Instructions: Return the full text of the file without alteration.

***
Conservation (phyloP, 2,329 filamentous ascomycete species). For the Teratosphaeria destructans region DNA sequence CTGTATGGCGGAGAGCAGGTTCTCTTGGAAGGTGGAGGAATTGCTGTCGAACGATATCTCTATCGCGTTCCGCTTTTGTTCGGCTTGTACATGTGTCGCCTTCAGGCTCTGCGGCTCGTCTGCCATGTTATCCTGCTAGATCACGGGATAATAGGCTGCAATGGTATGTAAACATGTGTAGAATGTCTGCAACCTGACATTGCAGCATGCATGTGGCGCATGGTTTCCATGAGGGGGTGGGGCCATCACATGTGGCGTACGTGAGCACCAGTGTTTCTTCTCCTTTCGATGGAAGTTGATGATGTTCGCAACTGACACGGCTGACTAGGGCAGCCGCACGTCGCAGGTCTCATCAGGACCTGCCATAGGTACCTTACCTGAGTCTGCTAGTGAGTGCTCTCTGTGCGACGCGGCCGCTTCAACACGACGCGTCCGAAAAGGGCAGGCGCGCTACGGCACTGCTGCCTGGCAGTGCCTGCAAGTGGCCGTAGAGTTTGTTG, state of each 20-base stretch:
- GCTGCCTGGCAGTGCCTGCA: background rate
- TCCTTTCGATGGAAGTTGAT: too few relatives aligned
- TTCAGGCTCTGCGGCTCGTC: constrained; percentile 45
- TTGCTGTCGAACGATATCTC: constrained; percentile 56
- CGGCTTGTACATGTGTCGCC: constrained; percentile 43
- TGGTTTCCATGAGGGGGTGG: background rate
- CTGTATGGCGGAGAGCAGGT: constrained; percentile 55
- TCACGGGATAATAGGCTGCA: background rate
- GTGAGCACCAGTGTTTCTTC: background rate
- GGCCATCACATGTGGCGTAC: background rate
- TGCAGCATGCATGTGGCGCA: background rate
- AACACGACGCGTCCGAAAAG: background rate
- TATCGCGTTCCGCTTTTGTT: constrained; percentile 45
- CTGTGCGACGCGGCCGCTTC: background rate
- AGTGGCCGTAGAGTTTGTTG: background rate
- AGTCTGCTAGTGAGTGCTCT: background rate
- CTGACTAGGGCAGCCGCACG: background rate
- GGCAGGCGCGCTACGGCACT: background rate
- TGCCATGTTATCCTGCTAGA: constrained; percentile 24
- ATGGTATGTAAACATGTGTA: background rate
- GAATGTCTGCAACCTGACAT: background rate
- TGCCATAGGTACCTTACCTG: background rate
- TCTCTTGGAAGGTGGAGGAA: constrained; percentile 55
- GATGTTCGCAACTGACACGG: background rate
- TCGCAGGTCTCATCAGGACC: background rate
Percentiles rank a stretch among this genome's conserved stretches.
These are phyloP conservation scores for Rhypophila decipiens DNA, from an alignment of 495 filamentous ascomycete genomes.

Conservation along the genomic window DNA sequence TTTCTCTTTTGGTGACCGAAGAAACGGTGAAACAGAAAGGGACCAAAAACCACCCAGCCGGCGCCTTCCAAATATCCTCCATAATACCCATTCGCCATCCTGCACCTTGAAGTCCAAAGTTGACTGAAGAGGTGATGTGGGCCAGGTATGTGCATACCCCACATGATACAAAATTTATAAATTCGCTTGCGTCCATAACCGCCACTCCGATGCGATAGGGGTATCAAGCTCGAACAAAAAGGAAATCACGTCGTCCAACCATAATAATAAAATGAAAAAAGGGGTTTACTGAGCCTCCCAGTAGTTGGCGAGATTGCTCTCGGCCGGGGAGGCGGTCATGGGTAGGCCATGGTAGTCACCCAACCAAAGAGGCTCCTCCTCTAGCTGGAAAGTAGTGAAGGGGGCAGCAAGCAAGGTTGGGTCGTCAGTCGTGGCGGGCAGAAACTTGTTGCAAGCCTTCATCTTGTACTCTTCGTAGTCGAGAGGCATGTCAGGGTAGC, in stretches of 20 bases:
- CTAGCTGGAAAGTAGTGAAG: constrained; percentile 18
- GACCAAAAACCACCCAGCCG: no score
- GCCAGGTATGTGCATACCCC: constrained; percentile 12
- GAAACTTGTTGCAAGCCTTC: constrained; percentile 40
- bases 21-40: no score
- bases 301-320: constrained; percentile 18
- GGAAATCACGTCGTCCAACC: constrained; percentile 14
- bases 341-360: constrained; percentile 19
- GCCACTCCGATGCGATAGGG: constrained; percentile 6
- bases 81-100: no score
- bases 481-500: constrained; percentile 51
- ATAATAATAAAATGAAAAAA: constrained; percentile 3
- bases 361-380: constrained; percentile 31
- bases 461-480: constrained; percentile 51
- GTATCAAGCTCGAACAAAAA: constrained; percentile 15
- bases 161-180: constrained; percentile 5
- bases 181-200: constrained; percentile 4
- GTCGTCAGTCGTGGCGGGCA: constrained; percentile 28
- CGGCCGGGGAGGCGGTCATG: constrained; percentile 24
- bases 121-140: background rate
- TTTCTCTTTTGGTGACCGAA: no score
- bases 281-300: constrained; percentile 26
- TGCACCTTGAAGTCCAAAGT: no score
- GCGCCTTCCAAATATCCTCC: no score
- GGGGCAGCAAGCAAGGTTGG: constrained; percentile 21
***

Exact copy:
Conservation (phyloP, 2,329 filamentous ascomycete species). For the Teratosphaeria destructans region DNA sequence CTGTATGGCGGAGAGCAGGTTCTCTTGGAAGGTGGAGGAATTGCTGTCGAACGATATCTCTATCGCGTTCCGCTTTTGTTCGGCTTGTACATGTGTCGCCTTCAGGCTCTGCGGCTCGTCTGCCATGTTATCCTGCTAGATCACGGGATAATAGGCTGCAATGGTATGTAAACATGTGTAGAATGTCTGCAACCTGACATTGCAGCATGCATGTGGCGCATGGTTTCCATGAGGGGGTGGGGCCATCACATGTGGCGTACGTGAGCACCAGTGTTTCTTCTCCTTTCGATGGAAGTTGATGATGTTCGCAACTGACACGGCTGACTAGGGCAGCCGCACGTCGCAGGTCTCATCAGGACCTGCCATAGGTACCTTACCTGAGTCTGCTAGTGAGTGCTCTCTGTGCGACGCGGCCGCTTCAACACGACGCGTCCGAAAAGGGCAGGCGCGCTACGGCACTGCTGCCTGGCAGTGCCTGCAAGTGGCCGTAGAGTTTGTTG, state of each 20-base stretch:
- GCTGCCTGGCAGTGCCTGCA: background rate
- TCCTTTCGATGGAAGTTGAT: too few relatives aligned
- TTCAGGCTCTGCGGCTCGTC: constrained; percentile 45
- TTGCTGTCGAACGATATCTC: constrained; percentile 56
- CGGCTTGTACATGTGTCGCC: constrained; percentile 43
- TGGTTTCCATGAGGGGGTGG: background rate
- CTGTATGGCGGAGAGCAGGT: constrained; percentile 55
- TCACGGGATAATAGGCTGCA: background rate
- GTGAGCACCAGTGTTTCTTC: background rate
- GGCCATCACATGTGGCGTAC: background rate
- TGCAGCATGCATGTGGCGCA: background rate
- AACACGACGCGTCCGAAAAG: background rate
- TATCGCGTTCCGCTTTTGTT: constrained; percentile 45
- CTGTGCGACGCGGCCGCTTC: background rate
- AGTGGCCGTAGAGTTTGTTG: background rate
- AGTCTGCTAGTGAGTGCTCT: background rate
- CTGACTAGGGCAGCCGCACG: background rate
- GGCAGGCGCGCTACGGCACT: background rate
- TGCCATGTTATCCTGCTAGA: constrained; percentile 24
- ATGGTATGTAAACATGTGTA: background rate
- GAATGTCTGCAACCTGACAT: background rate
- TGCCATAGGTACCTTACCTG: background rate
- TCTCTTGGAAGGTGGAGGAA: constrained; percentile 55
- GATGTTCGCAACTGACACGG: background rate
- TCGCAGGTCTCATCAGGACC: background rate
Percentiles rank a stretch among this genome's conserved stretches.
These are phyloP conservation scores for Rhypophila decipiens DNA, from an alignment of 495 filamentous ascomycete genomes.

Conservation along the genomic window DNA sequence TTTCTCTTTTGGTGACCGAAGAAACGGTGAAACAGAAAGGGACCAAAAACCACCCAGCCGGCGCCTTCCAAATATCCTCCATAATACCCATTCGCCATCCTGCACCTTGAAGTCCAAAGTTGACTGAAGAGGTGATGTGGGCCAGGTATGTGCATACCCCACATGATACAAAATTTATAAATTCGCTTGCGTCCATAACCGCCACTCCGATGCGATAGGGGTATCAAGCTCGAACAAAAAGGAAATCACGTCGTCCAACCATAATAATAAAATGAAAAAAGGGGTTTACTGAGCCTCCCAGTAGTTGGCGAGATTGCTCTCGGCCGGGGAGGCGGTCATGGGTAGGCCATGGTAGTCACCCAACCAAAGAGGCTCCTCCTCTAGCTGGAAAGTAGTGAAGGGGGCAGCAAGCAAGGTTGGGTCGTCAGTCGTGGCGGGCAGAAACTTGTTGCAAGCCTTCATCTTGTACTCTTCGTAGTCGAGAGGCATGTCAGGGTAGC, in stretches of 20 bases:
- CTAGCTGGAAAGTAGTGAAG: constrained; percentile 18
- GACCAAAAACCACCCAGCCG: no score
- GCCAGGTATGTGCATACCCC: constrained; percentile 12
- GAAACTTGTTGCAAGCCTTC: constrained; percentile 40
- bases 21-40: no score
- bases 301-320: constrained; percentile 18
- GGAAATCACGTCGTCCAACC: constrained; percentile 14
- bases 341-360: constrained; percentile 19
- GCCACTCCGATGCGATAGGG: constrained; percentile 6
- bases 81-100: no score
- bases 481-500: constrained; percentile 51
- ATAATAATAAAATGAAAAAA: constrained; percentile 3
- bases 361-380: constrained; percentile 31
- bases 461-480: constrained; percentile 51
- GTATCAAGCTCGAACAAAAA: constrained; percentile 15
- bases 161-180: constrained; percentile 5
- bases 181-200: constrained; percentile 4
- GTCGTCAGTCGTGGCGGGCA: constrained; percentile 28
- CGGCCGGGGAGGCGGTCATG: constrained; percentile 24
- bases 121-140: background rate
- TTTCTCTTTTGGTGACCGAA: no score
- bases 281-300: constrained; percentile 26
- TGCACCTTGAAGTCCAAAGT: no score
- GCGCCTTCCAAATATCCTCC: no score
- GGGGCAGCAAGCAAGGTTGG: constrained; percentile 21